5 Things to Immediately Document After a Wreck

Written by on January 20, 2022 in Stuff with 0 Comments

In the immediate aftermath of a wreck or traffic accident, you’ll likely be scared and shaken up.

You may even be injured.

Of course, medical care is the foremost priority.

Always make sure to call 911, and to get treated for any injuries you may have.

But there’s also another part to this process that it’s in your best interest to take seriously.

Documenting the Evidence

Here’s the thing.

If this matter ends up becoming a legal battle, you’re going to want as much evidence on your side as possible.

If the other person was at fault, and you suffered as a result of their careless or reckless behavior, you are likely owed compensation.

But to get it, you’ll probably need to jump through some legal hurdles.

So let’s talk about the 5 things that you should immediately document in the wake of an accident.

(Note: this post is for informational purposes only, and should not be considered legal advice. For actual legal advice, contact certified licensed attorneys, such as JT Legal Group, to get your questions answered.  

You can also check out this piece of content, written by JT Legal Group for the aftermath of motorcycle accidents for more specific instructions about what to do if you were involved in a motorcycle accident.)

1. Get The Other Driver’s Information

You’ll want to exchange information with the other driver.

This is very important.

At the very least, you’ll want to document:

  • Their full name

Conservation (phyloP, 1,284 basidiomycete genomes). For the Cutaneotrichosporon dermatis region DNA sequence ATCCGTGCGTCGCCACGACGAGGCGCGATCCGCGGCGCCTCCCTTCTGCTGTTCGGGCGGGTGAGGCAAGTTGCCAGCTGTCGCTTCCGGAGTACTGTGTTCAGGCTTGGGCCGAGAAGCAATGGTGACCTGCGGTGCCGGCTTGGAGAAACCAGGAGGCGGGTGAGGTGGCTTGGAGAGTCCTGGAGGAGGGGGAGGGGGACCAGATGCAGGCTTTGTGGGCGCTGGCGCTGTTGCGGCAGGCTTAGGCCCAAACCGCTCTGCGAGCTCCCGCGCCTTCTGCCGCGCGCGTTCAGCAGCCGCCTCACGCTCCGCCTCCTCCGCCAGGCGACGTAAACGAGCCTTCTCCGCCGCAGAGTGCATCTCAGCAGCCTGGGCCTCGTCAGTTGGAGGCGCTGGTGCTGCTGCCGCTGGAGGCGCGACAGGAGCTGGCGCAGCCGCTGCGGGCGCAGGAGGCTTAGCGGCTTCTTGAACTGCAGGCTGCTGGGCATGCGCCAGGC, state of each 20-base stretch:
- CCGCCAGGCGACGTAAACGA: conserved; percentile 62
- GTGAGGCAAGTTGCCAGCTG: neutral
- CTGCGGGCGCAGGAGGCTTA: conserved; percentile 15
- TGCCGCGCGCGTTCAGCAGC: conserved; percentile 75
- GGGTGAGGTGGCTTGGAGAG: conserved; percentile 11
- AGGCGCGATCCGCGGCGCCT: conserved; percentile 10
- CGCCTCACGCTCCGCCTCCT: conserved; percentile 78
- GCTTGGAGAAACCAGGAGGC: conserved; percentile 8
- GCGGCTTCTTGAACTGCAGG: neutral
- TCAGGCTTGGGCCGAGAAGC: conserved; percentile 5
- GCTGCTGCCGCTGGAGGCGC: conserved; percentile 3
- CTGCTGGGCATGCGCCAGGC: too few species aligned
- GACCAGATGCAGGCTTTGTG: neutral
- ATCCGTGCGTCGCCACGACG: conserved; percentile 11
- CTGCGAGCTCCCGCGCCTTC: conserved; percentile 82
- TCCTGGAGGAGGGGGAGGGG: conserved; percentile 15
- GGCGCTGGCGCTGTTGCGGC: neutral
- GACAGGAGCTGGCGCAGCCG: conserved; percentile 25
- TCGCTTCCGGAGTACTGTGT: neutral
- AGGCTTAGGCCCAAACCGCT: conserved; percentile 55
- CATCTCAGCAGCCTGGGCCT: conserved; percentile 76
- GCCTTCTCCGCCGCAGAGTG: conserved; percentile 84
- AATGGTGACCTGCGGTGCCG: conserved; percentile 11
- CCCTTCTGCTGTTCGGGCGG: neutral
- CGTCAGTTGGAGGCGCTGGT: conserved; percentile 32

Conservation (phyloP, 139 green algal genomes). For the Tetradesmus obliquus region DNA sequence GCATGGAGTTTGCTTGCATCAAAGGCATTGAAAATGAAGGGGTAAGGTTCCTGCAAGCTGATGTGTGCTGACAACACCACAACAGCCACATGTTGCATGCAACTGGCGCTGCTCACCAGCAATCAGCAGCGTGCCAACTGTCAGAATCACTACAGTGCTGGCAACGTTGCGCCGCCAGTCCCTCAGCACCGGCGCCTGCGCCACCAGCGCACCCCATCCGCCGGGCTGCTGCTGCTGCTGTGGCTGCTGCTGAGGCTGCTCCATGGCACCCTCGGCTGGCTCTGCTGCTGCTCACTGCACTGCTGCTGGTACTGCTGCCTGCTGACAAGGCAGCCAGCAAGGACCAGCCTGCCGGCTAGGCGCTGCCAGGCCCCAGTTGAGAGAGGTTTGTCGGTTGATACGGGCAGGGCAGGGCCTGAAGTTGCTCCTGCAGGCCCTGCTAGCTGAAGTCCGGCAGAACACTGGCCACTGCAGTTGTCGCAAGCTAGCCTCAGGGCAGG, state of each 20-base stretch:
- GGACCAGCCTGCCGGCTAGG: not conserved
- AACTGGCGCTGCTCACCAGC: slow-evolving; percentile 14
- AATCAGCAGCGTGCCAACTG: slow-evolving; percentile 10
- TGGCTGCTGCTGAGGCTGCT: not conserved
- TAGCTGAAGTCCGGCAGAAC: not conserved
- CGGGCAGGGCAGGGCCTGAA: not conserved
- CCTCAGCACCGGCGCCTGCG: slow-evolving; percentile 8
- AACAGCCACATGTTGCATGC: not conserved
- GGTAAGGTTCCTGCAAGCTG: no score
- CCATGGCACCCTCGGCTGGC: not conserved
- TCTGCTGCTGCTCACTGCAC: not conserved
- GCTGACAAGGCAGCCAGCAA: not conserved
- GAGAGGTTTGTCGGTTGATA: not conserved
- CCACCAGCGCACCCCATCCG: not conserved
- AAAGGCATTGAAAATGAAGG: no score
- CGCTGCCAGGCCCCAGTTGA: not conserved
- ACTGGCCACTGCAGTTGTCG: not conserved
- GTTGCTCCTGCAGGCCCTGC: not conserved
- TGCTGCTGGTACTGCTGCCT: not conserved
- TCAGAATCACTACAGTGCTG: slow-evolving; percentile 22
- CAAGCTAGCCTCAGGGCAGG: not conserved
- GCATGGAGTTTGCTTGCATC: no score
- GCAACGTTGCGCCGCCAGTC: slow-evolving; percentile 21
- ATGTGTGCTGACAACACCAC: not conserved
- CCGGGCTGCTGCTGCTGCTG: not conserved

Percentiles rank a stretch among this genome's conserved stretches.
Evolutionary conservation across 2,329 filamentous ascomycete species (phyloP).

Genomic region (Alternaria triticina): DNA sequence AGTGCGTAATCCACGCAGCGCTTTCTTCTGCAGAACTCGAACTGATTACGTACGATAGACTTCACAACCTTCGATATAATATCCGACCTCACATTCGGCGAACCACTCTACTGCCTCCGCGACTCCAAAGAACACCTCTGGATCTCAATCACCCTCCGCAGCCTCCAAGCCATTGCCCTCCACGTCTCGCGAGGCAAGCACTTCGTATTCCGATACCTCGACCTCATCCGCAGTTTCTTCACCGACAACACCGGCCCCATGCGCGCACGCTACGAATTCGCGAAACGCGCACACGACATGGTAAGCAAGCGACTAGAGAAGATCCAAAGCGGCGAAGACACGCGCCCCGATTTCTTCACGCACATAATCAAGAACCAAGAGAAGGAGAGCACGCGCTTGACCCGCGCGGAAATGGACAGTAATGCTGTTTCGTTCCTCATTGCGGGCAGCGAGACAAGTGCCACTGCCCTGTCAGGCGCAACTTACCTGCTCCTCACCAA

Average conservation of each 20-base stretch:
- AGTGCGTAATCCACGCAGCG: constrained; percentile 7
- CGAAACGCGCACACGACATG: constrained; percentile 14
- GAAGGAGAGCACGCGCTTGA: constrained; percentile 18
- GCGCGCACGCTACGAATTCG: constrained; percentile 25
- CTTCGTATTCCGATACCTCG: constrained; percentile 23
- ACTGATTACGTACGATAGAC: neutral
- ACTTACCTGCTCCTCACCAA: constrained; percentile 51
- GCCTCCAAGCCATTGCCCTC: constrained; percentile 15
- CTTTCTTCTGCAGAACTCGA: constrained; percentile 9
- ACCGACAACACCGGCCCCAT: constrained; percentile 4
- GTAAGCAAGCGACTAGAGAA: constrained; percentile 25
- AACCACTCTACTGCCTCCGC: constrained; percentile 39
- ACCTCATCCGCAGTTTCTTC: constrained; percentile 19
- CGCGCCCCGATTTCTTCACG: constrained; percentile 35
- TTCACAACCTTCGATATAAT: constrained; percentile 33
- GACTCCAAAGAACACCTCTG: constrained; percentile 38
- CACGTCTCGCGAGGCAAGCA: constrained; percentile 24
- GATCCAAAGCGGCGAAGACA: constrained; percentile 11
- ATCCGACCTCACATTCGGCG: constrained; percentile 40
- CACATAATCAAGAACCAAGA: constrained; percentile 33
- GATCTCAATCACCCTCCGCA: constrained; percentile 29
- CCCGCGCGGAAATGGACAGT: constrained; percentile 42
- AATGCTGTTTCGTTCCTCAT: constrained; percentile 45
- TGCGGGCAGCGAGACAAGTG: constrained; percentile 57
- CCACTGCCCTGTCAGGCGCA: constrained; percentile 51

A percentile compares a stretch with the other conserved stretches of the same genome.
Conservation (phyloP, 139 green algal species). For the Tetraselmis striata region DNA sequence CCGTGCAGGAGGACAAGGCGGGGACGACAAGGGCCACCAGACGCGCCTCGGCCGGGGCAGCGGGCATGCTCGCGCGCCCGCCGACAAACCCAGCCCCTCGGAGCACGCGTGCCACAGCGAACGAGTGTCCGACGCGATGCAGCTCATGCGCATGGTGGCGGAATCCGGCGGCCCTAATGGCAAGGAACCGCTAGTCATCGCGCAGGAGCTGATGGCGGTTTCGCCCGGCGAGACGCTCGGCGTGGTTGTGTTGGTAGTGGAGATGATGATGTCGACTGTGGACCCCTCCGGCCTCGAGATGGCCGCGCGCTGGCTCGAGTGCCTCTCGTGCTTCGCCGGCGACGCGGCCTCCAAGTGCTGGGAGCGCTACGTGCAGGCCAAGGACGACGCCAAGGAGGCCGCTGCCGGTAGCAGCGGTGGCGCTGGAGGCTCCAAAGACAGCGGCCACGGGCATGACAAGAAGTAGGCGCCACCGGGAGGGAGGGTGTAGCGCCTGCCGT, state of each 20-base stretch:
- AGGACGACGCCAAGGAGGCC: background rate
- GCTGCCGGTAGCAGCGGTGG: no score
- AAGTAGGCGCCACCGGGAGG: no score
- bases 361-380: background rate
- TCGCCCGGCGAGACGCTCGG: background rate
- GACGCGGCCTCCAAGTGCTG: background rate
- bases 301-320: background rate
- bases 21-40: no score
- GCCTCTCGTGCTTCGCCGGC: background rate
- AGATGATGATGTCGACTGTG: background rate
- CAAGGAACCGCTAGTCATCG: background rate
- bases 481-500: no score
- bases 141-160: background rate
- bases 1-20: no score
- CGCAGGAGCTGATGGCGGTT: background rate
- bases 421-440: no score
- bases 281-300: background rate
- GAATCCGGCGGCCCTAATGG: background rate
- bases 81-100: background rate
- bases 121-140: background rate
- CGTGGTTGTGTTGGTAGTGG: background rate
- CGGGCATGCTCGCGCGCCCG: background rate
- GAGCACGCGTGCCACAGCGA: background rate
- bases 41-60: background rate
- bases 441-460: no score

• Their contact information, including their phone number, address, and email address
  • Their insurance information, including the policy number and effective dates

For best results, make sure to get a photo of their insurance document as well.

If you’re uncomfortable with talking to the other driver alone, you can wait for the police to show up and get their help in assisting with this exchange of information.

2. Get Information About The Other Vehicle

You’ll also want to gather some crucial information about the other vehicle.

Some of this information will include:

  • The make, model, and color of the vehicle
  • The license plate number
  • Photographs of the vehicle and the license plate

3. Document The Accident Scene

This is actually really important.

For this, you’ll want to use your phone camera to take photos of the scene.

For best results, take as many pictures as possible, from different angles and distances.

You can also take video evidence of the scene.

Some things that you’ll want to document will include:

  • Damage to your vehicle
  • The damage to the other vehicles
  • The general overall ‘layout’ of the accident scene
  • The scale of the accident
  • Pictures of the surrounding area, including any damage done to non-vehicular structures
  • Interior damage to the vehicles
  • Photos of anything else that might help you to describe how the accident occurred if you need to explain it in a courtroom later

4. Get A Copy Of The Police Report

After the police have written up the report, make sure to get a copy of it.

If for some reason you can’t get a copy on-scene, make sure to get the contact information for all of the officers present so that you can request it later.

Also, make sure to get information from the officers about how to request a copy of the accident report later.

5. Collect Information From Witnesses

If anyone witnessed the accident, make sure to get not only quotes and statements from them about what happened—but also their contact information so that your lawyer can contact them later on.

Special Note: Never Admit Fault

You never want to admit fault in the wake of an accident.

If you do, your statement can be used against you in later legal processes.

Avoid discussing fault at all, and let your lawyer handle those types of statements.

At the very least, your insurance adjuster will make an initial determination about fault—but in any case, avoid discussing this not only with the police but also with the other driver.


There you have it. 5 things that you always want to document in the wake of an accident.

Hopefully, this will never happen to you. But if it does, you always want to be covered. Now, you know what to do.

Stay safe out there!

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